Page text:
The Confession of 1640, borrowed from Jesuit catechisms, was amended many times before it was received by anyone, including the two local councils most famous for amending it and only thereafter receiving it (the local synods of Iassy 1642 and Jerusalem 1672). Fyi, the Synod of 1672, although somtimes wrongly called "pan-Orthodox," had 8 bishops that were all part of the Holy Synod of Jerusalem, the rest being Archimandrites from Jerusalem with a few from other places). 

The council of 1727, on the other hand, was fully Pan-Orthodox, and had this to say on the matter: 

"It is right to believe and confess that the most mystic and all-holy rite and Eucharist of the holy Liturgy and bloodless sacrifice, which is for a memorial of Christ our God voluntarily sacrificed on our behalf, is celebrated in the following way. Leavened bread is offered and wine together with warm water is placed in the holy cup, and they are supernaturally changed, the bread into that life-giving body of the Lord and the wine into His precious blood, by the all-holy Spirit by means of the prayer and invocation of the priest which depends on the power of the words of the Lord...   As an explanatory and most accurately significant declaration of this change of the bread and the wine into the body of the Lord itself and His blood the faithful ought to acknowledge and receive the word metabole, which the Catholic Church as a whole has used and receives as the most fitting statement of this Mystery."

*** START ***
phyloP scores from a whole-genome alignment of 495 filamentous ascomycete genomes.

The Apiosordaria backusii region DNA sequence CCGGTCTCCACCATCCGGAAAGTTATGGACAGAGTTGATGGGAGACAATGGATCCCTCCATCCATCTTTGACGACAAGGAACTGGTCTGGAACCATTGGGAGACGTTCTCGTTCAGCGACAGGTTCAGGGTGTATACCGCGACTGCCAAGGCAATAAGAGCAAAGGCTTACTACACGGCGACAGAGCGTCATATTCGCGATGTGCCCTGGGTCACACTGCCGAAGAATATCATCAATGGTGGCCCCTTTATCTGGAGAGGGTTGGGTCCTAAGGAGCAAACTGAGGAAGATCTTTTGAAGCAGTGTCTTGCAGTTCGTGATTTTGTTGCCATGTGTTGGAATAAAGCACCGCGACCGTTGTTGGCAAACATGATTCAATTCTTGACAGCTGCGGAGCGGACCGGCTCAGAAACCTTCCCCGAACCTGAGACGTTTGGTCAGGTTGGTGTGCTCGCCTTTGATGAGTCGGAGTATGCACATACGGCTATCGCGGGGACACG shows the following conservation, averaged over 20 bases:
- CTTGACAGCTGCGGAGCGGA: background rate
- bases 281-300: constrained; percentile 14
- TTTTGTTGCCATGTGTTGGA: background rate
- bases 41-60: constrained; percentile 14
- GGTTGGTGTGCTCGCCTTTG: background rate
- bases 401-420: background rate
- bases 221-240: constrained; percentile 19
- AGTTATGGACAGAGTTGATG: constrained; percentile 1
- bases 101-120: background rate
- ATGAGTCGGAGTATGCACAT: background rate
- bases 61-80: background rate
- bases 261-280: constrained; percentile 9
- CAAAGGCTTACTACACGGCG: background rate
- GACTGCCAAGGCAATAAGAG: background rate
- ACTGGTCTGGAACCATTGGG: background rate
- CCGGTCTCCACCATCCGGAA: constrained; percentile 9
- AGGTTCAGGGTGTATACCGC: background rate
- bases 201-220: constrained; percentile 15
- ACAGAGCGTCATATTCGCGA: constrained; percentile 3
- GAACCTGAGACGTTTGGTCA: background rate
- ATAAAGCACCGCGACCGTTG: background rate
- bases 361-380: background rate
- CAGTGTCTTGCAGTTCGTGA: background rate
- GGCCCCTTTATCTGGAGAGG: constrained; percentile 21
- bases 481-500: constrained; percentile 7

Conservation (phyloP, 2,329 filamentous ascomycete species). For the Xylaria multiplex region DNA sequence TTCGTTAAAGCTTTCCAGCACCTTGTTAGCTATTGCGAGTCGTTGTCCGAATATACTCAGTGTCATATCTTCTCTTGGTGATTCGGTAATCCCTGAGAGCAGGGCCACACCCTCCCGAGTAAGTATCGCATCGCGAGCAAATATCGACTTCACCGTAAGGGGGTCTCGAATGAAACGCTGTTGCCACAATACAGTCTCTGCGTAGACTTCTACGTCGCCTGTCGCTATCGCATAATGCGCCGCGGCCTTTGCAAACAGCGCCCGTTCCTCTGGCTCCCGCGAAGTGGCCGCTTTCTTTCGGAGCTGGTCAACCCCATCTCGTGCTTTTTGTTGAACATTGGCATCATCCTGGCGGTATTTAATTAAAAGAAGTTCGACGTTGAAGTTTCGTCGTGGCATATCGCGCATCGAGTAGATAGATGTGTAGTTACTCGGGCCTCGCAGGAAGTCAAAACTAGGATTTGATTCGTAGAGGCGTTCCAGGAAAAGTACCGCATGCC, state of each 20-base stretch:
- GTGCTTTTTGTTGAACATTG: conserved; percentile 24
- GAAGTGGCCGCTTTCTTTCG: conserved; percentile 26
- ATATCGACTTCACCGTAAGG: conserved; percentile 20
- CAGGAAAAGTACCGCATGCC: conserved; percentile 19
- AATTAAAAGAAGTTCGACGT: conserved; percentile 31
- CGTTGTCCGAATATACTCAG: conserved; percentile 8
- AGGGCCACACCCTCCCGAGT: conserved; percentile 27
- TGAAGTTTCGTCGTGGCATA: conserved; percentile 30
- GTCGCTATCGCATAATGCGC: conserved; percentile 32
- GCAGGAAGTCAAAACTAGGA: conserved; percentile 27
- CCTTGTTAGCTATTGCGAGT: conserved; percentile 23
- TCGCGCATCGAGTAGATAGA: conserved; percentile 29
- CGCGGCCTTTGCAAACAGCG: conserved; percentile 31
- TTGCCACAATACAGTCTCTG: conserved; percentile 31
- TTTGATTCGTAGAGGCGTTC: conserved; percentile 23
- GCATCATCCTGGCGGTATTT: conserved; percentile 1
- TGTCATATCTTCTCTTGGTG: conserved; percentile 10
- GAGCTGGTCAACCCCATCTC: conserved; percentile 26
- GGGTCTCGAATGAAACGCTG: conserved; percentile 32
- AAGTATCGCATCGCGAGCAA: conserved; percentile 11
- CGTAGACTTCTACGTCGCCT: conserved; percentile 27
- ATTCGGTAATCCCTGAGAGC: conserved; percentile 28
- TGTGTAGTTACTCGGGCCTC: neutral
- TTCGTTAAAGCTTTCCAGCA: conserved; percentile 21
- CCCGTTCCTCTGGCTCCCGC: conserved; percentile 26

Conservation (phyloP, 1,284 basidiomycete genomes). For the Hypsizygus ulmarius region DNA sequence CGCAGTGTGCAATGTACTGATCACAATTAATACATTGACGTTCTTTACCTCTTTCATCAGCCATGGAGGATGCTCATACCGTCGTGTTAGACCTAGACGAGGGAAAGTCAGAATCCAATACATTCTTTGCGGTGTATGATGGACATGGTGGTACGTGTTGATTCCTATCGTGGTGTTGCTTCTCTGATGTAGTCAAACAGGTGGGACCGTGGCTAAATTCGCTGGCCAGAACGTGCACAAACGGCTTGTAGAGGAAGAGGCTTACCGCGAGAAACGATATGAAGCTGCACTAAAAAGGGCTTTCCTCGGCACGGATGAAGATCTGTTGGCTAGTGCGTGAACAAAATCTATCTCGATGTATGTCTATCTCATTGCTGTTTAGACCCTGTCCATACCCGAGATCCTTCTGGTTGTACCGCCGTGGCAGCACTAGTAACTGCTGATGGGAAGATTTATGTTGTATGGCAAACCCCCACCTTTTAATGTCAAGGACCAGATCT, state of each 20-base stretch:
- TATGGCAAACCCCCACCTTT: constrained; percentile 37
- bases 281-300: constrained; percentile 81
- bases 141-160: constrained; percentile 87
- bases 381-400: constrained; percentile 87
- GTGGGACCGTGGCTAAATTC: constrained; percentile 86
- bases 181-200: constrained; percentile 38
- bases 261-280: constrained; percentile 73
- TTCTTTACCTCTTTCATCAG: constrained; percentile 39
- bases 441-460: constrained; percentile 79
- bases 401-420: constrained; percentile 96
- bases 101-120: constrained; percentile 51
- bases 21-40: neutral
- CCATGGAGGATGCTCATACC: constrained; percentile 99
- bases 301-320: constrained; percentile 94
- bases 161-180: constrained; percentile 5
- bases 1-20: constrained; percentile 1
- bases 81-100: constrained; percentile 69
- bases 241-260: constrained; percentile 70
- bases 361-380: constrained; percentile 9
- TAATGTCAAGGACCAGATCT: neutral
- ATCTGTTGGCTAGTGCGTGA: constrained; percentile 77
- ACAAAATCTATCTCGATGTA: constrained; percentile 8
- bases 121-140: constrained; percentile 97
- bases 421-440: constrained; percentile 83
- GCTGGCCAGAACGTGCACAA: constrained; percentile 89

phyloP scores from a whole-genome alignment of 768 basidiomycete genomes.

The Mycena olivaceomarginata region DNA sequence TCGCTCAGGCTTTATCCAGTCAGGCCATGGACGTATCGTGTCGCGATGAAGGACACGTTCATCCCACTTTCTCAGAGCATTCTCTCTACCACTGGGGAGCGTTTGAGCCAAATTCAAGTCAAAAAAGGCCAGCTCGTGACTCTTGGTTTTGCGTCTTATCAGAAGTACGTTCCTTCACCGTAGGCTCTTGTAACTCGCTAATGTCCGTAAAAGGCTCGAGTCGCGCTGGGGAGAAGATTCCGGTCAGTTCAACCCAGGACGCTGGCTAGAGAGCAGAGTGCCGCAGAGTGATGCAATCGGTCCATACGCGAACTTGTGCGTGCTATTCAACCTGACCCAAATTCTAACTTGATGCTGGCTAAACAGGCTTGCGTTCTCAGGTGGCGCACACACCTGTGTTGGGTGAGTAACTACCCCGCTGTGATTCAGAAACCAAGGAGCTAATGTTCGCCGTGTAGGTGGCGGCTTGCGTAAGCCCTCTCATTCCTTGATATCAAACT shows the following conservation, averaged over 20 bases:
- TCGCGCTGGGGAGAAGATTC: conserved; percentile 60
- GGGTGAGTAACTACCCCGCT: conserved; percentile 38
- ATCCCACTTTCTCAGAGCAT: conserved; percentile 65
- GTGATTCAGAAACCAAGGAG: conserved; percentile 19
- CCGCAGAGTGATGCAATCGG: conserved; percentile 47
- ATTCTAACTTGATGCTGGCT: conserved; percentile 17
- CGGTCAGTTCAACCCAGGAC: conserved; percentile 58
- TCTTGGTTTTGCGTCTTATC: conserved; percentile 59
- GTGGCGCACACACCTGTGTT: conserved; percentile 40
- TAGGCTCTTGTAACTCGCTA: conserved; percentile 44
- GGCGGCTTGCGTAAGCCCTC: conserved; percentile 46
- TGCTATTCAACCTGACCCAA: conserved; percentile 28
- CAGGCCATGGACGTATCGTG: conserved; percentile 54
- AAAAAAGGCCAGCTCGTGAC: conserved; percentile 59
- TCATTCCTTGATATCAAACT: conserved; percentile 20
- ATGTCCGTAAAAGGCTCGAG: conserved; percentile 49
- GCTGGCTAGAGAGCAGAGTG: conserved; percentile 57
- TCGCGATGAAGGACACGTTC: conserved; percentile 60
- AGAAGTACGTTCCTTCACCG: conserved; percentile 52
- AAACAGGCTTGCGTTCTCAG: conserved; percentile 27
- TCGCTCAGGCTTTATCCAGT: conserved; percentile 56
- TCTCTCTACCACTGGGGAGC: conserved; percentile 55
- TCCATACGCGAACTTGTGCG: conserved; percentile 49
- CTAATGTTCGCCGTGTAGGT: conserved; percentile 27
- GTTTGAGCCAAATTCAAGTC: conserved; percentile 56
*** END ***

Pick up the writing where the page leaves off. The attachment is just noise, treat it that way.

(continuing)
In an article concerning the Eucharist in an exposition of faith by a council held at Constantinople in 1727 we find a re-affirmation that the word "TRANSUBSTANTIATION" is "the most fitting statement of this mystery" and the "most accurately significant declaration of this change" in the elements. This Council reads --